Moving can be one of the most stressful life experiences a person can go through. And during the moving process, some of us may find it more difficult to get a good night’s sleep.
To get a better understanding of how the moving process can affect a person’s sleep quality, we spoke with Nationally-Board Certified Health & Wellness coach, Kali Patrick. She combines health and wellness coaching with therapeutic applications of yoga/meditation to help stressed-out busy professionals reclaim their sleep, energy, and enthusiasm for life.
Below is a lightly edited transcript of our conversation.
MYMOVE: What are the physical health and wellness benefits of getting a good night’s sleep?
Kali: I’m releasing a book in March, and there’s actually a whole chapter about this, so I’ll give just a few highlights. From a physical perspective, when you sleep well, you decrease your risk of pretty much everything, including premature death. The “everything” includes a lot of illnesses of our time like heart disease, high blood pressure, stroke, obesity, diabetes, and even cancer.
From a well-being perspective, what’s really important about healthy sleep is keeping your immune system functioning optimally. Whether you’re looking to avoid getting sick with any of the various illnesses we have going on (e.g. flu, COVID, etc.), or you’re looking to heal more quickly from something you did catch, sleep is vitally important for a strong immune system.
MYMOVE: Can moving stress disrupt a mover’s sleep schedule?
Kali: It certainly can. When someone is moving, odds are they’re busier than usual. So most people tend to ignore the signals from their mind and their body that they need to stop and take a rest and recover. Most people will respond by trying to power through energy lows and feeling tired.
At nighttime, a mover can find themselves in an environment that is disorganized, or they are simply in new and unfamiliar surroundings. Instead of providing comfort and relief, the environment contributes to the stress one feels.
In addition, your body can be physically tired from moving, but you can feel mentally wired because there’s more than usual to do. People become more prone to waking up in the middle of the night and then thinking about the next thing they have to do.
So yes, moving is a rhythm and routine disrupter, which is really important for healthy sleep. And it increases physical and mental stress too, so it’s a perfect combination of things that can create sleep challenges.
But it’s important to recognize that having disrupted sleep for a short time is totally normal. You’re not in a familiar environment, and there’s a lot going on. When people get into a chronic pattern of poor sleep, it’s often because of how they’re thinking and talking about their experiences. Worrying about a night or two of poor sleep on top of everything else can set you up for more, and then insomnia becomes a self-fulfilling prophecy.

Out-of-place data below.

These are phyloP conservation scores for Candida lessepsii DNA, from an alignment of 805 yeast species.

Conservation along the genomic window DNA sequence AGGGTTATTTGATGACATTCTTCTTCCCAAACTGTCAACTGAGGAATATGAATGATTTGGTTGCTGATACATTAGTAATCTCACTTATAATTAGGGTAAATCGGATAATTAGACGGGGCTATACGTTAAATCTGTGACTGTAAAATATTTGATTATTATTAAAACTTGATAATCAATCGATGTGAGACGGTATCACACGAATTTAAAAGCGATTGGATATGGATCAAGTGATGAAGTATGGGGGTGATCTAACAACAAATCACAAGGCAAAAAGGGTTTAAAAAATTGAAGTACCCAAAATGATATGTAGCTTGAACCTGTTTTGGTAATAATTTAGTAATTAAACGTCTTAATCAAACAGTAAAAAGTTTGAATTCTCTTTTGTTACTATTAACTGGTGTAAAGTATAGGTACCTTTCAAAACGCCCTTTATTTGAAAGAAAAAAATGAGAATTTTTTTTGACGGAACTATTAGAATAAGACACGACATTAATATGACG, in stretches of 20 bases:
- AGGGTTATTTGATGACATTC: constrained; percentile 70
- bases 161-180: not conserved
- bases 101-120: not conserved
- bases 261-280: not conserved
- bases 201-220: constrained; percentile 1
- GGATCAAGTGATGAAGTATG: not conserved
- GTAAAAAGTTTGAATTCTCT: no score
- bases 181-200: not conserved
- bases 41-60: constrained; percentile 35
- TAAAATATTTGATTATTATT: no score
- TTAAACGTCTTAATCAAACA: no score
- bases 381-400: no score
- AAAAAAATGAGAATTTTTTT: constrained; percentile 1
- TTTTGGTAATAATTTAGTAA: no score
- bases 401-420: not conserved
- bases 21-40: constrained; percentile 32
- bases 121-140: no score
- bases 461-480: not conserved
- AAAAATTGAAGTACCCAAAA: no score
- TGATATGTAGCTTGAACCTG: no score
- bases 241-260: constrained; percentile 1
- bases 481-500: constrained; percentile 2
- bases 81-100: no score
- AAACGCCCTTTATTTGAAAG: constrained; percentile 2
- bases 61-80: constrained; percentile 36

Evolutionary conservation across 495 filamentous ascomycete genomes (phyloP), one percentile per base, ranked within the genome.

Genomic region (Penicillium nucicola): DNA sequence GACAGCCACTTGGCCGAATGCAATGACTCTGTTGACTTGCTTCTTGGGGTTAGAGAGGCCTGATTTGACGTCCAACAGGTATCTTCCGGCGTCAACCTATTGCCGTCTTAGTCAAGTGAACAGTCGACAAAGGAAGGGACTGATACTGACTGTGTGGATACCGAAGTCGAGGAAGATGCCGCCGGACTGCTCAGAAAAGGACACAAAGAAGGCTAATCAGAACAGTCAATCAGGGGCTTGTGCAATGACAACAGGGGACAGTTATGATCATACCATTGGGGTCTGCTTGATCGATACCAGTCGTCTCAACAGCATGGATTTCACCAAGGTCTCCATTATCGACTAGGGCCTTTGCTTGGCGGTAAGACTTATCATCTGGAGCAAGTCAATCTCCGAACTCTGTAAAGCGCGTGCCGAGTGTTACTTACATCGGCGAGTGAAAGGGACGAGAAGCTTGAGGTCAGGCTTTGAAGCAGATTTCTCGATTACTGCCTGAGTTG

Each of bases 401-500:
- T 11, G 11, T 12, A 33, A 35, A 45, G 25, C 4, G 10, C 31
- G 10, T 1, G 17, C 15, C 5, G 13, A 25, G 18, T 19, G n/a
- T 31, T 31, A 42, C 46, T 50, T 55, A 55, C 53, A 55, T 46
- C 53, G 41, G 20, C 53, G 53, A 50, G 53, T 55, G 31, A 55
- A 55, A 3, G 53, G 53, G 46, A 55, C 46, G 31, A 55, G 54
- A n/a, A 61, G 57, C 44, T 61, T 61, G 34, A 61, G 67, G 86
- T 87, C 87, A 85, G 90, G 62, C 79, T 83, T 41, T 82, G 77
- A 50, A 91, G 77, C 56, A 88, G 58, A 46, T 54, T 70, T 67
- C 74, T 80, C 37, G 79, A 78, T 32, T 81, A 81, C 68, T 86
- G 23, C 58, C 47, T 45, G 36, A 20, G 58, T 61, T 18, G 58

MYMOVE: What would be your recommendations for someone looking to settle down after a stressful day of moving?
Kali: My advice is to first realize that it can take time to adjust to a move. I often see that people are just wanting to get everything done at one time. And that doesn’t allow for any downtime, rest, or relaxation. Rest is a prerequisite for sleeping well–resting and recovering from daily stressors, and really training the mind and the body to let go, which is also what needs to happen at night. I’m a big proponent of “what happens in the day, happens at night.”
As challenging as it can sometimes be, you’re going to have to make some hard and fast priorities. To help, ask yourself, “what do I absolutely need by tomorrow?” So for movers, it might be something like “I need a kitchen for breakfast” or “I need a bed with sheets on it”. And then the next day, it might be time to get your desk or workspace going. Keeping things carved into manageable chunks of work is important.
MYMOVE: What types of activities should people avoid before going to sleep?
Kali: One of my favorites is binge-watching television before bed. We all know that the light from the television screen can negatively affect your sleep and melatonin production. But what most people don’t understand is that the program content itself can be stimulating.
The issue of stimulation via content can apply to reading as well. So for example, let’s say that someone is reading a book about a heavy or suspenseful topic before going to bed. This can also affect your sleep because the content of what you’re reading is stimulating your mind and/or your body.
MYMOVE: What are some tips that you have for anyone looking to improve their sleep?
Kali: Well first, you should go out and discuss any possible medical reasons for sleep quality issues with your doctor. There are certain things that are within that scope that need to be treated properly so that the issue can be eliminated.
If you’re all clear there, there’s not usually any one “tip or trick” that’s just going to change everything and rock your world for the rest of your life. You have to consider all the little things that you do during the day that either support your sleep at night or detract from it; and make lifestyle changes one by one.
Try to avoid too much stimulation throughout the day. A lot of little things throughout the day can build up and contribute to a hyper-aroused nervous system. Incorporate time to take care of yourself throughout the day–a twenty-minute break to go for a walk, or sit down, close your eyes, and quiet your mind by focusing on your breath.
- Expect a few nights of disruptive sleep.
- Have several moments of relaxation throughout the day.
- Set separate times aside for rest and recreation.
- Recognize that moving is stressful and that there will be an adjustment period.